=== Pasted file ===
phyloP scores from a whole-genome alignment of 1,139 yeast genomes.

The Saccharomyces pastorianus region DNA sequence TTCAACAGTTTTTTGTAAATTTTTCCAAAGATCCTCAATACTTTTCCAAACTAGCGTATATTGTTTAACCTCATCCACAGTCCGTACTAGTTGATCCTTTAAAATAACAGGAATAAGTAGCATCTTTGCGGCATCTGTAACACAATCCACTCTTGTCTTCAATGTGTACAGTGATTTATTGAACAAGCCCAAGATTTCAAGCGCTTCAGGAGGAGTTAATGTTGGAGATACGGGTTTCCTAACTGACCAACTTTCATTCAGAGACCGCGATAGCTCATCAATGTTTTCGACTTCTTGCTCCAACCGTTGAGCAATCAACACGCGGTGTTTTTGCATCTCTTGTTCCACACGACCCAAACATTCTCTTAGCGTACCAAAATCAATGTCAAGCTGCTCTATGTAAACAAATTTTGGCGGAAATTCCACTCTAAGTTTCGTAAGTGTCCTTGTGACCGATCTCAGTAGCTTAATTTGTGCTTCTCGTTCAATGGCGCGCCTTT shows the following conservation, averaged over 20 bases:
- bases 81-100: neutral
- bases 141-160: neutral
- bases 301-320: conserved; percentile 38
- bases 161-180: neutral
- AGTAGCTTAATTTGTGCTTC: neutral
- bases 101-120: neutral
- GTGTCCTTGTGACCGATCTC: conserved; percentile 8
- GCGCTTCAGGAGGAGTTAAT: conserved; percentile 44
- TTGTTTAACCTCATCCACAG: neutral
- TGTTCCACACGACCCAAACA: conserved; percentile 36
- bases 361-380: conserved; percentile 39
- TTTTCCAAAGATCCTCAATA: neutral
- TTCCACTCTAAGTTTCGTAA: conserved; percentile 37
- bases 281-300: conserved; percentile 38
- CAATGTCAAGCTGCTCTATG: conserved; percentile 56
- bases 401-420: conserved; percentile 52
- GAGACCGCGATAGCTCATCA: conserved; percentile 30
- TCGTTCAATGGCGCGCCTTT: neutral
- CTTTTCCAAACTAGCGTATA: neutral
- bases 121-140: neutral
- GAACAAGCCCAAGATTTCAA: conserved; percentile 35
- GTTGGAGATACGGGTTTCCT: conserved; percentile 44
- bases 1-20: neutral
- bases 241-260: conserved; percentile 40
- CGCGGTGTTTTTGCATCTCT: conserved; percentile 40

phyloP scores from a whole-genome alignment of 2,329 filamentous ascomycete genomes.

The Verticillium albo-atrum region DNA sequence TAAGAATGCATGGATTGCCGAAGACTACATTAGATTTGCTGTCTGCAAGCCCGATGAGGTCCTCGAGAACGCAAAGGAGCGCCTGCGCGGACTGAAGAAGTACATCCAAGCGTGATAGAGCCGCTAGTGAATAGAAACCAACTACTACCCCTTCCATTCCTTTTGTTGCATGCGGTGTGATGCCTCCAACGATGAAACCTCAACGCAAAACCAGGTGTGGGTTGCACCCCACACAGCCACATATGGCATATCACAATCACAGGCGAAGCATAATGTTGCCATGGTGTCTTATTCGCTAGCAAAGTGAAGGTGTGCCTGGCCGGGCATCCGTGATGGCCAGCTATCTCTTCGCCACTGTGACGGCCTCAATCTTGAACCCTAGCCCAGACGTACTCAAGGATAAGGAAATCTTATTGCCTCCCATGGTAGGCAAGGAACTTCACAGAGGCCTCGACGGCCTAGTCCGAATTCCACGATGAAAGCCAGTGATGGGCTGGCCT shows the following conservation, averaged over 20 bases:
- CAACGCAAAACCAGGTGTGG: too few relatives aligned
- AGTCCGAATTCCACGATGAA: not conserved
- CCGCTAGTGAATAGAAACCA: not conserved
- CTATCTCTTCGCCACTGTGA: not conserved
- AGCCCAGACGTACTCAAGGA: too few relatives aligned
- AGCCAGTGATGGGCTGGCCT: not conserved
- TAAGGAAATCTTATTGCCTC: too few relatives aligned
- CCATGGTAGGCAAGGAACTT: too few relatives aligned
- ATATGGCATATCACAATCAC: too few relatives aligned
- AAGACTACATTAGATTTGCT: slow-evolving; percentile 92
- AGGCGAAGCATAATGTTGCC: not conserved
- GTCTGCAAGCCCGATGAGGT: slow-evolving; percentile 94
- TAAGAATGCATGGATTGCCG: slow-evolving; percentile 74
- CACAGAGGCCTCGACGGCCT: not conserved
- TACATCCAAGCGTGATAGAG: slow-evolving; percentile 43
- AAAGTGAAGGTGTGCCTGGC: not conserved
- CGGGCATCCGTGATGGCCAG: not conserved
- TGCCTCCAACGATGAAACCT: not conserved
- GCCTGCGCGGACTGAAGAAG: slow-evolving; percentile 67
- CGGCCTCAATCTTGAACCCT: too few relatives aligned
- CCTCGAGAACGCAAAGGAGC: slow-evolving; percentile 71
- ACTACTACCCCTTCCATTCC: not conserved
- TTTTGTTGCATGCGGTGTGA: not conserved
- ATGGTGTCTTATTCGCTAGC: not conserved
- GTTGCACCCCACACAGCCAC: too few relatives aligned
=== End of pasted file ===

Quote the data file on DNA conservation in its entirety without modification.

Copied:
phyloP scores from a whole-genome alignment of 1,139 yeast genomes.

The Saccharomyces pastorianus region DNA sequence TTCAACAGTTTTTTGTAAATTTTTCCAAAGATCCTCAATACTTTTCCAAACTAGCGTATATTGTTTAACCTCATCCACAGTCCGTACTAGTTGATCCTTTAAAATAACAGGAATAAGTAGCATCTTTGCGGCATCTGTAACACAATCCACTCTTGTCTTCAATGTGTACAGTGATTTATTGAACAAGCCCAAGATTTCAAGCGCTTCAGGAGGAGTTAATGTTGGAGATACGGGTTTCCTAACTGACCAACTTTCATTCAGAGACCGCGATAGCTCATCAATGTTTTCGACTTCTTGCTCCAACCGTTGAGCAATCAACACGCGGTGTTTTTGCATCTCTTGTTCCACACGACCCAAACATTCTCTTAGCGTACCAAAATCAATGTCAAGCTGCTCTATGTAAACAAATTTTGGCGGAAATTCCACTCTAAGTTTCGTAAGTGTCCTTGTGACCGATCTCAGTAGCTTAATTTGTGCTTCTCGTTCAATGGCGCGCCTTT shows the following conservation, averaged over 20 bases:
- bases 81-100: neutral
- bases 141-160: neutral
- bases 301-320: conserved; percentile 38
- bases 161-180: neutral
- AGTAGCTTAATTTGTGCTTC: neutral
- bases 101-120: neutral
- GTGTCCTTGTGACCGATCTC: conserved; percentile 8
- GCGCTTCAGGAGGAGTTAAT: conserved; percentile 44
- TTGTTTAACCTCATCCACAG: neutral
- TGTTCCACACGACCCAAACA: conserved; percentile 36
- bases 361-380: conserved; percentile 39
- TTTTCCAAAGATCCTCAATA: neutral
- TTCCACTCTAAGTTTCGTAA: conserved; percentile 37
- bases 281-300: conserved; percentile 38
- CAATGTCAAGCTGCTCTATG: conserved; percentile 56
- bases 401-420: conserved; percentile 52
- GAGACCGCGATAGCTCATCA: conserved; percentile 30
- TCGTTCAATGGCGCGCCTTT: neutral
- CTTTTCCAAACTAGCGTATA: neutral
- bases 121-140: neutral
- GAACAAGCCCAAGATTTCAA: conserved; percentile 35
- GTTGGAGATACGGGTTTCCT: conserved; percentile 44
- bases 1-20: neutral
- bases 241-260: conserved; percentile 40
- CGCGGTGTTTTTGCATCTCT: conserved; percentile 40

phyloP scores from a whole-genome alignment of 2,329 filamentous ascomycete genomes.

The Verticillium albo-atrum region DNA sequence TAAGAATGCATGGATTGCCGAAGACTACATTAGATTTGCTGTCTGCAAGCCCGATGAGGTCCTCGAGAACGCAAAGGAGCGCCTGCGCGGACTGAAGAAGTACATCCAAGCGTGATAGAGCCGCTAGTGAATAGAAACCAACTACTACCCCTTCCATTCCTTTTGTTGCATGCGGTGTGATGCCTCCAACGATGAAACCTCAACGCAAAACCAGGTGTGGGTTGCACCCCACACAGCCACATATGGCATATCACAATCACAGGCGAAGCATAATGTTGCCATGGTGTCTTATTCGCTAGCAAAGTGAAGGTGTGCCTGGCCGGGCATCCGTGATGGCCAGCTATCTCTTCGCCACTGTGACGGCCTCAATCTTGAACCCTAGCCCAGACGTACTCAAGGATAAGGAAATCTTATTGCCTCCCATGGTAGGCAAGGAACTTCACAGAGGCCTCGACGGCCTAGTCCGAATTCCACGATGAAAGCCAGTGATGGGCTGGCCT shows the following conservation, averaged over 20 bases:
- CAACGCAAAACCAGGTGTGG: too few relatives aligned
- AGTCCGAATTCCACGATGAA: not conserved
- CCGCTAGTGAATAGAAACCA: not conserved
- CTATCTCTTCGCCACTGTGA: not conserved
- AGCCCAGACGTACTCAAGGA: too few relatives aligned
- AGCCAGTGATGGGCTGGCCT: not conserved
- TAAGGAAATCTTATTGCCTC: too few relatives aligned
- CCATGGTAGGCAAGGAACTT: too few relatives aligned
- ATATGGCATATCACAATCAC: too few relatives aligned
- AAGACTACATTAGATTTGCT: slow-evolving; percentile 92
- AGGCGAAGCATAATGTTGCC: not conserved
- GTCTGCAAGCCCGATGAGGT: slow-evolving; percentile 94
- TAAGAATGCATGGATTGCCG: slow-evolving; percentile 74
- CACAGAGGCCTCGACGGCCT: not conserved
- TACATCCAAGCGTGATAGAG: slow-evolving; percentile 43
- AAAGTGAAGGTGTGCCTGGC: not conserved
- CGGGCATCCGTGATGGCCAG: not conserved
- TGCCTCCAACGATGAAACCT: not conserved
- GCCTGCGCGGACTGAAGAAG: slow-evolving; percentile 67
- CGGCCTCAATCTTGAACCCT: too few relatives aligned
- CCTCGAGAACGCAAAGGAGC: slow-evolving; percentile 71
- ACTACTACCCCTTCCATTCC: not conserved
- TTTTGTTGCATGCGGTGTGA: not conserved
- ATGGTGTCTTATTCGCTAGC: not conserved
- GTTGCACCCCACACAGCCAC: too few relatives aligned